10 parents pull their children out of school trip to mosque over ‘safety fears’

The Plymouth Herald is reporting that children as young as eight have been banned by their parents from attending a school religious education trip to a British mosque – over ‘safety’ fears…

Around 100 primary pupils were due to go on the trip as an opportunity for pupils in Year Three to Six to learn about different faiths.

Lostwithiel School in east Cornwall said the trip to the mosque in Exeter, was part of an RE learning exercise…

But around 10 pupils pulled after parents said they had ‘grave concerns’ about the teaching of Islam.

One parent, who didn’t wish to be named, said: “We have grave concerns about the children’s safety during the trip due to the horrific events that occur every day.

“We have therefore decided not to send our children on this trip. This decision is not one based on ignorance or racial or religious beliefs, but one based purely on safety concerns.”

The parent said she was furious after the pupils not going were singled out in assembly…

More at: 10 parents pull their children out of school trip to mosque

 

This is an extremely depressing story and as someone now based in the South West I do think there is a much greater level of ignorance about other cultures than normally the case elsewhere. 

Why? Probably because there are far, far fewer non-white people living down here than in most other parts of the country. That’s no one’s fault but it is an issue and schools probably have an extra responsibility to help their students become aware of it and become more familiar with and tolerant of people from other faiths, races and cultures.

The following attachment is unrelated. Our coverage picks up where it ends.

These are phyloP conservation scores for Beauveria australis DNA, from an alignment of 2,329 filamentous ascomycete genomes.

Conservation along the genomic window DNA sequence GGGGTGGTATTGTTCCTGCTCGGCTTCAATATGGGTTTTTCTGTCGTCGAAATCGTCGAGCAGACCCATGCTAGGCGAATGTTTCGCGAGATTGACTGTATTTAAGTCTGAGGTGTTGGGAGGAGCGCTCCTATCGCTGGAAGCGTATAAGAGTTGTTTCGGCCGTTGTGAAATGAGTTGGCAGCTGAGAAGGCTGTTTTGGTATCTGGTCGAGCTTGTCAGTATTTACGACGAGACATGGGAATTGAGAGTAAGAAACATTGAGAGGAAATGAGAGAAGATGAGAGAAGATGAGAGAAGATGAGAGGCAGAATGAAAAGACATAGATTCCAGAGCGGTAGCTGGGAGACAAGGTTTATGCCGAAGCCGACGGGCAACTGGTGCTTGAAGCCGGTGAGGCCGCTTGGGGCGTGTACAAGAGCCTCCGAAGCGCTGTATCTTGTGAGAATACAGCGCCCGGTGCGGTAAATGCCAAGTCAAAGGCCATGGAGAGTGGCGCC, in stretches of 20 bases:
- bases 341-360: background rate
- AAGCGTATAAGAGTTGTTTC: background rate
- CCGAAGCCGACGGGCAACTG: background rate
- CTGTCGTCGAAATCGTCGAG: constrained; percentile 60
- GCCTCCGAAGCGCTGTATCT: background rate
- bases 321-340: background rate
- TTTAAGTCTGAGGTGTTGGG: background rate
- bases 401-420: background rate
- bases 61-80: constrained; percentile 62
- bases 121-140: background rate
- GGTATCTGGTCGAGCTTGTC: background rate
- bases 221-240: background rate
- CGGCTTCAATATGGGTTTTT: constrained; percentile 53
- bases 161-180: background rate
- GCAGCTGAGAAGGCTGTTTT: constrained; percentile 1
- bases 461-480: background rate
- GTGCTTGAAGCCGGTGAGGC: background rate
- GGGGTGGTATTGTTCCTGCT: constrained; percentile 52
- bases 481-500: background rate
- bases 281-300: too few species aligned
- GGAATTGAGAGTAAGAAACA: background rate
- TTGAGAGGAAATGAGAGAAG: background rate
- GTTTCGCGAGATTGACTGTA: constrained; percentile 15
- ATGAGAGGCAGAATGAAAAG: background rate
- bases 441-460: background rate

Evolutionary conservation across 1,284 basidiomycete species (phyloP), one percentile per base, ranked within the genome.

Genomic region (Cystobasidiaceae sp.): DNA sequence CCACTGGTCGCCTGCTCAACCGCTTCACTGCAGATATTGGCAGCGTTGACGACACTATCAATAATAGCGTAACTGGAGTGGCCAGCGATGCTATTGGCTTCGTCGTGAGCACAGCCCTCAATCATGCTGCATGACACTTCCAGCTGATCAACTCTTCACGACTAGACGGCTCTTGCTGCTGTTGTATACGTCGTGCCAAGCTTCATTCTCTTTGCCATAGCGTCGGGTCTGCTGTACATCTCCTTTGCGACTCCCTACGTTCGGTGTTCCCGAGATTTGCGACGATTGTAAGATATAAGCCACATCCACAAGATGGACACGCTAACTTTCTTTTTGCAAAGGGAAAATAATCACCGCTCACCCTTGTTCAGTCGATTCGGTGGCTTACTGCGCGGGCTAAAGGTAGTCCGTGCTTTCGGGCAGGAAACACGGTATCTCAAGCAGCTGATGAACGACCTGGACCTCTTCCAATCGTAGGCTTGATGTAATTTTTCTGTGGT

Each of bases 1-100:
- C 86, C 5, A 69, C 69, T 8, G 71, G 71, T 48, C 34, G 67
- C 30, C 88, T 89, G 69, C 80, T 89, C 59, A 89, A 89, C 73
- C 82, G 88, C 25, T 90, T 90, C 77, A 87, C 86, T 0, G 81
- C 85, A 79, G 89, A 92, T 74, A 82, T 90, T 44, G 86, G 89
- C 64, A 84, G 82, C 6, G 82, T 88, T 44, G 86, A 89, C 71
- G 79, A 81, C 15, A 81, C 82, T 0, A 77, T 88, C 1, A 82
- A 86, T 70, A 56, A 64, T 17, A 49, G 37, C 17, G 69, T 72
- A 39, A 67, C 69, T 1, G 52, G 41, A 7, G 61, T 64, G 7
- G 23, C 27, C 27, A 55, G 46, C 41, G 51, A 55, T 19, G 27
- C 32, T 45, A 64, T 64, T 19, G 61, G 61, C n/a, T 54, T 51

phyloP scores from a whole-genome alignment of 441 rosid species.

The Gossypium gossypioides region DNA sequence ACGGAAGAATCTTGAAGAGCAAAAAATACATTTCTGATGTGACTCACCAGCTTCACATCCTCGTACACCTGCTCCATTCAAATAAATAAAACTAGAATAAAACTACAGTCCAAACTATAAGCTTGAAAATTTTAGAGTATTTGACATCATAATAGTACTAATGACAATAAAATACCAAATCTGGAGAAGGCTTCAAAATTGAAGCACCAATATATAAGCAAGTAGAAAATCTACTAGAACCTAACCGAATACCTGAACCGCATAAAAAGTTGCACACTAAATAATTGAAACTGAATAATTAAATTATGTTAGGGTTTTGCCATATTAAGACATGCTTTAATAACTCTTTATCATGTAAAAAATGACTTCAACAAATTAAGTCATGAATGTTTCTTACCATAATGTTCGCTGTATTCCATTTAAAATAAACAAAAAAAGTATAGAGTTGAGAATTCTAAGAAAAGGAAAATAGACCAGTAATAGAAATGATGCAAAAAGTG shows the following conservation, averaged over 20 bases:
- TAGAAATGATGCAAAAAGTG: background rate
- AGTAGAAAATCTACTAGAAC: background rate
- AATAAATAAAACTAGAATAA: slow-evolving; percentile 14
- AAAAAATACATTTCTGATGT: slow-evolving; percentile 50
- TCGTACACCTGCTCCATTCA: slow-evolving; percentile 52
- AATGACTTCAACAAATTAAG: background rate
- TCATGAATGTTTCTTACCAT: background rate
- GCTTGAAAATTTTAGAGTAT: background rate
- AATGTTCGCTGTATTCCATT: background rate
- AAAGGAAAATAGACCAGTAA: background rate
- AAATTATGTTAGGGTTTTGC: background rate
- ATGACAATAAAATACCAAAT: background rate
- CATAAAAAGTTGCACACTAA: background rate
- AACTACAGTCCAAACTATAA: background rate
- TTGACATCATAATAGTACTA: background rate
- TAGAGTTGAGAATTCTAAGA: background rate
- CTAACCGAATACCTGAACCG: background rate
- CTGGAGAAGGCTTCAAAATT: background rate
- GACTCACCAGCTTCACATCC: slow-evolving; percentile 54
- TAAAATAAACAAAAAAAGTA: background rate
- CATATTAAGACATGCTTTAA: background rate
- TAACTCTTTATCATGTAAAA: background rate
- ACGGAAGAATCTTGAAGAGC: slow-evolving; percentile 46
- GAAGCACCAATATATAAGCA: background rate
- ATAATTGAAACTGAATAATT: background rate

That said, if the report about confronting the children in assembly is true, that can’t be right either, can it?  

 

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Comments

  1. PaulJonze

    SchoolsImprove What an excellent lesson in RE, demonstrating the divisive power of religion. Hopefully the kids will be put off for good.

  2. LaCatholicState

    A trip to a mosque is not necessary to know about Islam.  Some Christians would feel unhappy about going to a mosque for religious reasons….and some would not go as protest against the intolerance and violence Islam is showing to Christians from Rotherham to Kenya to Pakistan. 

    The only solution is to respect the sensitivities of the parents involved.  And it’s got nothing to do with the number of Muslims in the SW.  In London, many parents will not allow their children to go to mosques for the reasons mentioned above.  It’s always good to remember that tolerance must be a 2 way street.

  3. The majority of pupils would still go.  Pupils whose parents don’t want them to go can remain in school.  Best not to make a fuss about this.

  4. CarrieHay

    SchoolsImprove had to call a meeting with parents after many wouldn’t let children go to the GURDWARA for the same reason…I can’t even…

  5. LaCatholicState

    @CarrieHay SchoolsImprove  Some people view a trip to another’s place of worship as a religious activity – and a betrayal of their own God and beliefs.  Please be sensitive to this.  Not everyone is a secularist.

  6. Busy Mum Ofsted inspection of independent Bolton Islamic Girls’ Schools in 2013 found:’….firm plans are in place for further visits to another local school and to a variety of places of worship.’
    Although Ofsted didn’t mention visits to churches etc, inspectors (July 2014) found Tauheedul Islam Girls’ High School and Sixth-Form College (state school) promoted ‘… tolerance of those with different faiths and beliefs are threaded throughout both the academic and enrichment elements of the school’s curriculum.’

    At Tauheedul Islam Boys’ High School (state free school), inspectors wrote: ‘Students are encouraged to play an active role in the community. They raise impressive amounts of money for a wide range of charities and even run a food bank for local, deprived families. Activities such as these and the deeply spiritual life of the school result in spiritual, moral, social and cultural development that is second to none.’